NEW YORK – Set to replace Jed Connelly,North America Inc.’s long-time senior vice president of sales and marketing, Brad Bradshaw has a daunting task ahead.
Bradshaw, currently vice president and general manager-Div., was promoted last month to replace the retiring Connelly as the senior most U.S. Nissan executive.
Under Connelly’s leadership, Nissan’s U.S. sales grew from 703,662 in 2001 to 1,076,945 in 2005.
“It’s going to be important to just keep the company moving forward,” Bradshaw tells Ward's here on the sidelines of Nissan’s New York auto show unveiling of the new ’07 Infiniti G and Nissan Altima sedans.
“(Jed has a) pretty good track record,” he says.
Nissan is launching five all-new or refreshed vehicles in the U.S. this year, not including the new Infiniti G sedan.
“We’ve got five launches this year on the Nissan side and one on the Infiniti side, and the biggest priority is going to be to keep those balls in the air,” Bradshaw says.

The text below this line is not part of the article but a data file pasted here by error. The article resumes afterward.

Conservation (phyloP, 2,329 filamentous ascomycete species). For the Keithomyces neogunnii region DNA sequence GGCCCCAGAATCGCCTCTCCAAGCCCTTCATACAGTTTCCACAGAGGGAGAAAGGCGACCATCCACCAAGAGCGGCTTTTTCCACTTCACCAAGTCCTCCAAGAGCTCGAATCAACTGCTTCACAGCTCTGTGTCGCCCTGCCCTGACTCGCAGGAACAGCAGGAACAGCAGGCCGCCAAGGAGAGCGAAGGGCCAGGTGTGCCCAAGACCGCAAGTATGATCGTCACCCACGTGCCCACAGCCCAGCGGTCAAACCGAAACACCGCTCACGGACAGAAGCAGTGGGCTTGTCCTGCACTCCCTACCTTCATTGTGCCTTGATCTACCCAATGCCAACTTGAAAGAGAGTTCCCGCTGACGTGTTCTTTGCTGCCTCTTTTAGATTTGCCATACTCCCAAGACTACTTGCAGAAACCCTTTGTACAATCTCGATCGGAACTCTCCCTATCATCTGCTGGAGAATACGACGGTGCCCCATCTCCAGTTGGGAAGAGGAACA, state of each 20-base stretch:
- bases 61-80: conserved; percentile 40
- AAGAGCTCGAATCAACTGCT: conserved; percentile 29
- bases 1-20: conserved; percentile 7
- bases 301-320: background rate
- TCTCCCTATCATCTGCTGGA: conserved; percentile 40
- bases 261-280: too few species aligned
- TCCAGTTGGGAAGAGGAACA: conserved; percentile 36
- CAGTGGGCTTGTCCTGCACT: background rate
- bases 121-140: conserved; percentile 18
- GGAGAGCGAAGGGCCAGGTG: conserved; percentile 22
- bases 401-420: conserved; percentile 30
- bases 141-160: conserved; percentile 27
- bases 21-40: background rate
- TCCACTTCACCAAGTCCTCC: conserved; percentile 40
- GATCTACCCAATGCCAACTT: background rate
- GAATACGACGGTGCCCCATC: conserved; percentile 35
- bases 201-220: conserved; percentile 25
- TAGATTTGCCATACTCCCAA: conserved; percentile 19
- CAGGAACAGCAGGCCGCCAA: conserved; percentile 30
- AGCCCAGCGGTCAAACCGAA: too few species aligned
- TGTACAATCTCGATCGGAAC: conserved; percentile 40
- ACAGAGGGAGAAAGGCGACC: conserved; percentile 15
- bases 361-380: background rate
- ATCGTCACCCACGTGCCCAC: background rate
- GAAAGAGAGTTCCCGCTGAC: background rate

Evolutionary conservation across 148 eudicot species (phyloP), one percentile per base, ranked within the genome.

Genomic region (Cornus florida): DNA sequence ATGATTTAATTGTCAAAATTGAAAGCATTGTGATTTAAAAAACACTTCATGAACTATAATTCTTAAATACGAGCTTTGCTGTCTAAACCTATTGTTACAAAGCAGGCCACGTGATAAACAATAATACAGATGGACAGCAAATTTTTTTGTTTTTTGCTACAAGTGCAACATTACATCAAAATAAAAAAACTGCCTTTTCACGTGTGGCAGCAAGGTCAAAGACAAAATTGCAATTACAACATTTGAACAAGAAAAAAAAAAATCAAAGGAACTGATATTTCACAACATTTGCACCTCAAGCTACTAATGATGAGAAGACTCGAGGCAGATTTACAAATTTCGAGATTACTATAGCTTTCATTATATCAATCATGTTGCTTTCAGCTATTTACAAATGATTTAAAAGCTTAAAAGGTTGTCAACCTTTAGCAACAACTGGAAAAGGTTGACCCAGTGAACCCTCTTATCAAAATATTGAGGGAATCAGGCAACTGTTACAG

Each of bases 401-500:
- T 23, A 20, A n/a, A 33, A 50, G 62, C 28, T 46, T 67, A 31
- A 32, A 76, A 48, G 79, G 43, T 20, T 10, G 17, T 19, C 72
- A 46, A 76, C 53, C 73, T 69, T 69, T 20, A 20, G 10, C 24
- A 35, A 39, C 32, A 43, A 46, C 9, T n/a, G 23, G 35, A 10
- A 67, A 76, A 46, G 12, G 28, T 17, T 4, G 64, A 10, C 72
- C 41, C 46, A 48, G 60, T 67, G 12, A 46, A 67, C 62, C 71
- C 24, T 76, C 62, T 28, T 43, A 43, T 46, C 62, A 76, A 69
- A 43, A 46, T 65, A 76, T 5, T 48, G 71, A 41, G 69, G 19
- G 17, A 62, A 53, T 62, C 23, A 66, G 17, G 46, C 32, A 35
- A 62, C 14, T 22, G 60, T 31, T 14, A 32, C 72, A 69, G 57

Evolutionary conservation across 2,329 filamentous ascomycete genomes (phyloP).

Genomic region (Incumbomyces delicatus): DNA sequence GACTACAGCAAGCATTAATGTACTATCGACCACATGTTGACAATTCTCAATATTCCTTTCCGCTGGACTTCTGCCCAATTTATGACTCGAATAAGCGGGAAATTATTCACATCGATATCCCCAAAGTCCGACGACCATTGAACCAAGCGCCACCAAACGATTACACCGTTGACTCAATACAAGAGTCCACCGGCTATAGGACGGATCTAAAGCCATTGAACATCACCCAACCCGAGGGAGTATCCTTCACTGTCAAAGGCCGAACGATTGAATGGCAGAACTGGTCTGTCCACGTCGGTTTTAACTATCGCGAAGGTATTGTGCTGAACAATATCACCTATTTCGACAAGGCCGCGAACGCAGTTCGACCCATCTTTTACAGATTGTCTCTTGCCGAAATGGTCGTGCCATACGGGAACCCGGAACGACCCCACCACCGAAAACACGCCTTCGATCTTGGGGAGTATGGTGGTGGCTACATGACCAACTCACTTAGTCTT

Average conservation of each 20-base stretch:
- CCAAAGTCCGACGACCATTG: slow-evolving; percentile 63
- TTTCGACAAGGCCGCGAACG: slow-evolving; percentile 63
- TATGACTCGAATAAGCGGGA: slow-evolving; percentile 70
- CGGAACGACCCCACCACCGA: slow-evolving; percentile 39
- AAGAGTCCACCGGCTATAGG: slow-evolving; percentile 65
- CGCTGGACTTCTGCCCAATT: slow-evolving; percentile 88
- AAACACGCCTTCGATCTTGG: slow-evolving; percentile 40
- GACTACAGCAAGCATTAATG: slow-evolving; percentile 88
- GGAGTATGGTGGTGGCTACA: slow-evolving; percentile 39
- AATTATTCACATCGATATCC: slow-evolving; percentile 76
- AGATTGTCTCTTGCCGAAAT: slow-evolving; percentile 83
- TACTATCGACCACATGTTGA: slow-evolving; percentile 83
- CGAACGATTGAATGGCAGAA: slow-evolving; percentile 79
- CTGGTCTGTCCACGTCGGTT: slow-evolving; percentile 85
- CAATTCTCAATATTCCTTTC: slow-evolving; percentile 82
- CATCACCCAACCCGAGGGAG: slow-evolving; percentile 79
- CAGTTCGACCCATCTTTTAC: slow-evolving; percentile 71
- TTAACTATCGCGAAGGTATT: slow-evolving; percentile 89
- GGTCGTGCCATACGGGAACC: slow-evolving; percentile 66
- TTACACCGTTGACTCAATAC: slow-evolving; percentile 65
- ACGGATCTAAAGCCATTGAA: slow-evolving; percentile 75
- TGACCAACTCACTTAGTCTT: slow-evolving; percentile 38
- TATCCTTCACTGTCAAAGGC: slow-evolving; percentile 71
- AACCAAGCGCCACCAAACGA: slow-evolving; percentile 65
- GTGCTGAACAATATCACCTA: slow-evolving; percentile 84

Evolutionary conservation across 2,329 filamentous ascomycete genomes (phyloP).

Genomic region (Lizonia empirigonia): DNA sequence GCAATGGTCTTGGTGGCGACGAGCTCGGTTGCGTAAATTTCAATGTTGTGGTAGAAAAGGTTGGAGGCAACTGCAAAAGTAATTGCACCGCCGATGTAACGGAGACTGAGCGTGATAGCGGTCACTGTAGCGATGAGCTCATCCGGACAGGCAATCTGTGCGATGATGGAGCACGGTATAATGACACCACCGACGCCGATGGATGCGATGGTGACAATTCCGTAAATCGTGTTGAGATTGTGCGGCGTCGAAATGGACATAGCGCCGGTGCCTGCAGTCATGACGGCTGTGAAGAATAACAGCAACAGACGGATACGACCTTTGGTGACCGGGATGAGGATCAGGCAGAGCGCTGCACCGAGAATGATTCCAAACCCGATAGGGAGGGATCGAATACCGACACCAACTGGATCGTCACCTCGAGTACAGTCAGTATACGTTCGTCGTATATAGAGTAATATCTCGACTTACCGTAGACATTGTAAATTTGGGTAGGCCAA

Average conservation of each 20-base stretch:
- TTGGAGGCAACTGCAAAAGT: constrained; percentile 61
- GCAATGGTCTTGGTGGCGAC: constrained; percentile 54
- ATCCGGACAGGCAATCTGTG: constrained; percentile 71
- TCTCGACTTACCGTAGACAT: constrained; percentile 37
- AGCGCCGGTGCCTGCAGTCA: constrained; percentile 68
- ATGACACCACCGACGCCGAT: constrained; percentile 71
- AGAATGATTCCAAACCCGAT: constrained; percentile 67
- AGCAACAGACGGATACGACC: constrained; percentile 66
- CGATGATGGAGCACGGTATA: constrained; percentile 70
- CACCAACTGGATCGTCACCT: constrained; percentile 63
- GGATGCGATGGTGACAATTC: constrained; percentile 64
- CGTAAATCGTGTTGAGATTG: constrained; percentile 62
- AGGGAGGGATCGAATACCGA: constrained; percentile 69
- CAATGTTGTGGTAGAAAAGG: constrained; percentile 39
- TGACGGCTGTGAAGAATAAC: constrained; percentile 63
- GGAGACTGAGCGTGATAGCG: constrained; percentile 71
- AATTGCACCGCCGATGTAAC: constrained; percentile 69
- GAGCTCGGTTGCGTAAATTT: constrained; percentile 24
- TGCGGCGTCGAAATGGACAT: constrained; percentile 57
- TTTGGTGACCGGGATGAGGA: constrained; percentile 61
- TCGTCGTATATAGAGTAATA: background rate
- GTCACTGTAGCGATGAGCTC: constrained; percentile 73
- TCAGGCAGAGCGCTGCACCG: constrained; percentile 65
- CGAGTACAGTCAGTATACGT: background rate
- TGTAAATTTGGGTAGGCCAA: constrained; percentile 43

Nissan is due to launch the redesigned Quest minivan in June, although start of production is set for May at its Canton, MS, plant.
Next up will be the subcompact Versa hatchback, launching production in June but going on sale in July, Bradshaw says. The Sentra compact car is due in October, followed by the launch of the all-new Altima and Infiniti G in November.
Closing out 2005, Nissan will debut the sedan version of the Versa.
Bradshaw confirms the Altima Hybrid, which is set to go on sale in the U.S. early next year, will not be sold nationally. He says volumes will be accordingly low.
“If you look at the marketplace today, that looks like the way hybrids are going,” Bradshaw says of the small volumes.
Meanwhile, he says it has not yet been determined how many of Nissan’s mid- and lower-level staff will make the cross-country move to Nashville.
Bradshaw says there are a number of Los Angeles-based employees that have yet to take a familiarization tour of Nashville, and that Nissan will not have a headcount until the end of the month.